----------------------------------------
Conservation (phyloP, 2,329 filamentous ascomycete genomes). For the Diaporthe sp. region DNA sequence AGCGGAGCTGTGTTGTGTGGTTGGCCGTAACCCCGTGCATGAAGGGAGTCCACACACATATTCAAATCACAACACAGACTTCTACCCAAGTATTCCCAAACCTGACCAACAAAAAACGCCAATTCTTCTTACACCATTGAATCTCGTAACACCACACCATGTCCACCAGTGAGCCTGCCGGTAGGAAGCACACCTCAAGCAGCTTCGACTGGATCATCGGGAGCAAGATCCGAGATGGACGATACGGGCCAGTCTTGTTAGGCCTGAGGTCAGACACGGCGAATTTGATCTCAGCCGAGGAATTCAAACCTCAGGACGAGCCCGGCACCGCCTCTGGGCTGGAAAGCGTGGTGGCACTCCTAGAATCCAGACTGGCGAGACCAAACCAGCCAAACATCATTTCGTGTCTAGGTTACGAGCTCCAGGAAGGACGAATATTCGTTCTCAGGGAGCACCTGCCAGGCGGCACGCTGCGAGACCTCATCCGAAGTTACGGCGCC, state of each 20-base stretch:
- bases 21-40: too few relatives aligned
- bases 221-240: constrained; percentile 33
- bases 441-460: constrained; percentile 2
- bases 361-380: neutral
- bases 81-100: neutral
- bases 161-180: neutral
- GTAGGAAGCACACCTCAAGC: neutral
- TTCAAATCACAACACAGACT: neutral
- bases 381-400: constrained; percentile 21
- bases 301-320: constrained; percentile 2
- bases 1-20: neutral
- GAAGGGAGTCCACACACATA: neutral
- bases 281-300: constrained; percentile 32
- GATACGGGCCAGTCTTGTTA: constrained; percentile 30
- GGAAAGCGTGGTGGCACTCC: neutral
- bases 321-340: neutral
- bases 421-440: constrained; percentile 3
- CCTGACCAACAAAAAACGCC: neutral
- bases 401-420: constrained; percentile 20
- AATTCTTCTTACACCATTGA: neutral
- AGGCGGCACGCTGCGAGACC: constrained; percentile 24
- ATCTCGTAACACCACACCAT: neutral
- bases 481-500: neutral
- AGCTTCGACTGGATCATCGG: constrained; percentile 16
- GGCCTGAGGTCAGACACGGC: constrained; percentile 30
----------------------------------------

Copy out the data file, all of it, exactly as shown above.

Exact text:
Conservation (phyloP, 2,329 filamentous ascomycete genomes). For the Diaporthe sp. region DNA sequence AGCGGAGCTGTGTTGTGTGGTTGGCCGTAACCCCGTGCATGAAGGGAGTCCACACACATATTCAAATCACAACACAGACTTCTACCCAAGTATTCCCAAACCTGACCAACAAAAAACGCCAATTCTTCTTACACCATTGAATCTCGTAACACCACACCATGTCCACCAGTGAGCCTGCCGGTAGGAAGCACACCTCAAGCAGCTTCGACTGGATCATCGGGAGCAAGATCCGAGATGGACGATACGGGCCAGTCTTGTTAGGCCTGAGGTCAGACACGGCGAATTTGATCTCAGCCGAGGAATTCAAACCTCAGGACGAGCCCGGCACCGCCTCTGGGCTGGAAAGCGTGGTGGCACTCCTAGAATCCAGACTGGCGAGACCAAACCAGCCAAACATCATTTCGTGTCTAGGTTACGAGCTCCAGGAAGGACGAATATTCGTTCTCAGGGAGCACCTGCCAGGCGGCACGCTGCGAGACCTCATCCGAAGTTACGGCGCC, state of each 20-base stretch:
- bases 21-40: too few relatives aligned
- bases 221-240: constrained; percentile 33
- bases 441-460: constrained; percentile 2
- bases 361-380: neutral
- bases 81-100: neutral
- bases 161-180: neutral
- GTAGGAAGCACACCTCAAGC: neutral
- TTCAAATCACAACACAGACT: neutral
- bases 381-400: constrained; percentile 21
- bases 301-320: constrained; percentile 2
- bases 1-20: neutral
- GAAGGGAGTCCACACACATA: neutral
- bases 281-300: constrained; percentile 32
- GATACGGGCCAGTCTTGTTA: constrained; percentile 30
- GGAAAGCGTGGTGGCACTCC: neutral
- bases 321-340: neutral
- bases 421-440: constrained; percentile 3
- CCTGACCAACAAAAAACGCC: neutral
- bases 401-420: constrained; percentile 20
- AATTCTTCTTACACCATTGA: neutral
- AGGCGGCACGCTGCGAGACC: constrained; percentile 24
- ATCTCGTAACACCACACCAT: neutral
- bases 481-500: neutral
- AGCTTCGACTGGATCATCGG: constrained; percentile 16
- GGCCTGAGGTCAGACACGGC: constrained; percentile 30